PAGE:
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  6. This looks spectacular. I have a rabbit in my freezer and have been waiting for the right recipe. I may try your mom’s method first since it combines my favorite flavors. Mine is all in one piece so I’ll have to butcher it. I need a night where I have courage and time flour this one. Thanks for sharing. I like rabbit and pheasant and appreciate the lifestyle that brings these to the table. Happy New year!

    Liked by 1 person

    • Thanks, Amanda. Happy New Year!
      I think what you’ll find most enticing about this recipe is the aroma that fills your kitchen during the braise. I find it irresistible and it make me so very hungry! I’ve not enjoyed pheasant in decades and only recently found it here. It is quite expensive but I may get one, though, and surprise Zia with it. Love doing that. 🙂

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  7. Just the other day the family was recounting FR and her travel adventures. I knew Flat Ruthie was working in Spain with Darlene, I believe as a bookmark! She’s been on hiatus but good to see her resurface in Chicago with you, John. Will try to reblog on cardboard me if it’s still there.

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    • Actually, Ruth, that photo was shot at Zia’s when we prepared rabbit for the book. She was in a side pocket of my suitcase and I’d forgotten all about her being there. I was looking for a recharging device — which I had left at home — when I came across her. Of course, I had to use her if, for no other reason, than to surprise you. 🙂

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  8. My husband is a hunter (opposites attract LOL) and the reason we visit Texas each January is for the duck hunting. I might try something similar with duck medallions making sure I don’t overcook them. Wild game is always a challenge for me.

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    • Thanks, Ingrid. Wild game is a challenge for everyone, I imagine, but I bet you’re under-selling yourself. I think that part of my problem is that I don’t cook game often enough to develop a proper method. I don’t know how I’d fare with wild duck or even venison. I certainly wouldn’t feel comfortable trying to cook either for the first time.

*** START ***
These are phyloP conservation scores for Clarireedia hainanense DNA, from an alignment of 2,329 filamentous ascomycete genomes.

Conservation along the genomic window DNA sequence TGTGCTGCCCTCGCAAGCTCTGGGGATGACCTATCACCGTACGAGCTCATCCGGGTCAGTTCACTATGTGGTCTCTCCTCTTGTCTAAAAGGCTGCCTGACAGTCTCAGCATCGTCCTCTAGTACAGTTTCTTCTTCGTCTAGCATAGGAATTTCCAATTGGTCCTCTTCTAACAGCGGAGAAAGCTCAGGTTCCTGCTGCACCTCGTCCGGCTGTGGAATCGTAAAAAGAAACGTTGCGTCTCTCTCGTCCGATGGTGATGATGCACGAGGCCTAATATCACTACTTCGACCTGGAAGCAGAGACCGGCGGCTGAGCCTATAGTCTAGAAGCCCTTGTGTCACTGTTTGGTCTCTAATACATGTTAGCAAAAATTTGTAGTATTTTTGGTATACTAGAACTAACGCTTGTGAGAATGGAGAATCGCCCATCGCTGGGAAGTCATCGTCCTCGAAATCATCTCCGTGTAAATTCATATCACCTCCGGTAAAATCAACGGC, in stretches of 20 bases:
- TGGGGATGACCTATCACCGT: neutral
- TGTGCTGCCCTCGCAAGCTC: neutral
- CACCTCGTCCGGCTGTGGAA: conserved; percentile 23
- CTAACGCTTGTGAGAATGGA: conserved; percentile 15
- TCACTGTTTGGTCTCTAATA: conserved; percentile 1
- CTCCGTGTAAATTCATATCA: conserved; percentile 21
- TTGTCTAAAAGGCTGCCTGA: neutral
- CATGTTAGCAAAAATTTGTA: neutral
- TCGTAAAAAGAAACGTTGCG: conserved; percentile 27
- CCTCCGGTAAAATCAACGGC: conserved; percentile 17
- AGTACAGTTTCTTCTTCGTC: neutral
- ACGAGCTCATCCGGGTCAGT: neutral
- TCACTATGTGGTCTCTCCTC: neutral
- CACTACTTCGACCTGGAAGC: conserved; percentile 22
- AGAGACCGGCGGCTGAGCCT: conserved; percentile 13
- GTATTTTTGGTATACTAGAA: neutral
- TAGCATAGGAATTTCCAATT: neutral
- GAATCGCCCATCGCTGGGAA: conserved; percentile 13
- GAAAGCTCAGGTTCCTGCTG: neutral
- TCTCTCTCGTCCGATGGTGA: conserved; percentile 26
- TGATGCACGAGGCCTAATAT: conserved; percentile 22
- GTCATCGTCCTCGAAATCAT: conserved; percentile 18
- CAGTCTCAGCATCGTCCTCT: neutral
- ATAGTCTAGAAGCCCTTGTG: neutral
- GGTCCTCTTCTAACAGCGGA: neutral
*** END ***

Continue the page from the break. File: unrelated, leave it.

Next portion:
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  9. I – once – found frozen rabbit in one of my local grocery stores and cooked it up with a red wine laced spaghetti sauce – just like I used to enjoy when we lived in Malta. Malta is VERY Italian-influenced, so I’m sure the recipe originated in Italy. IF I find another rabbit – frozen or otherwise – I’d love to prepare it this way. As always – love the recipe and love reading your stories!!! ; o ) (Actually, I’m going to do a computer search to find out where I can find rabbit locally!)

    Liked by 1 person

  10. I love rabbit! Never make it though — the couple of times I did, Mrs KR would moan about “Floopsie and Moopsie” and “little fluffy bunnies.” And just move the food around on her plate. I took the hint, so it’s a restaurant-only dish for me. When i was a kid, you could buy frozen rabbit in any supermarket (I think the Pel-Freez (or something like that) brand was the one I always saw Never see it these days — sometimes at farmer’s markets or ethnic markets. And it’s everywhere in France and Italy. Anyway, great dish — thanks.

    Liked by 1 person

    • Yeah, Mrs KR echoes my sibling. ((sigh))
      Here things are just the opposite of your experience. John. For years, there was only 1 grocery that carried rabbit besides the fresh poultry shop. Then one of our leading groceries left town and there was a stampede to fill its 100+ newly emptied stores.These stores pretty much all stock rabbit now. It’s an embarrassment of riches but it comes with a price. The original “rabbit store” has recently closed for good. I had no idea that so much of their revenue was rabbit-based. 🙂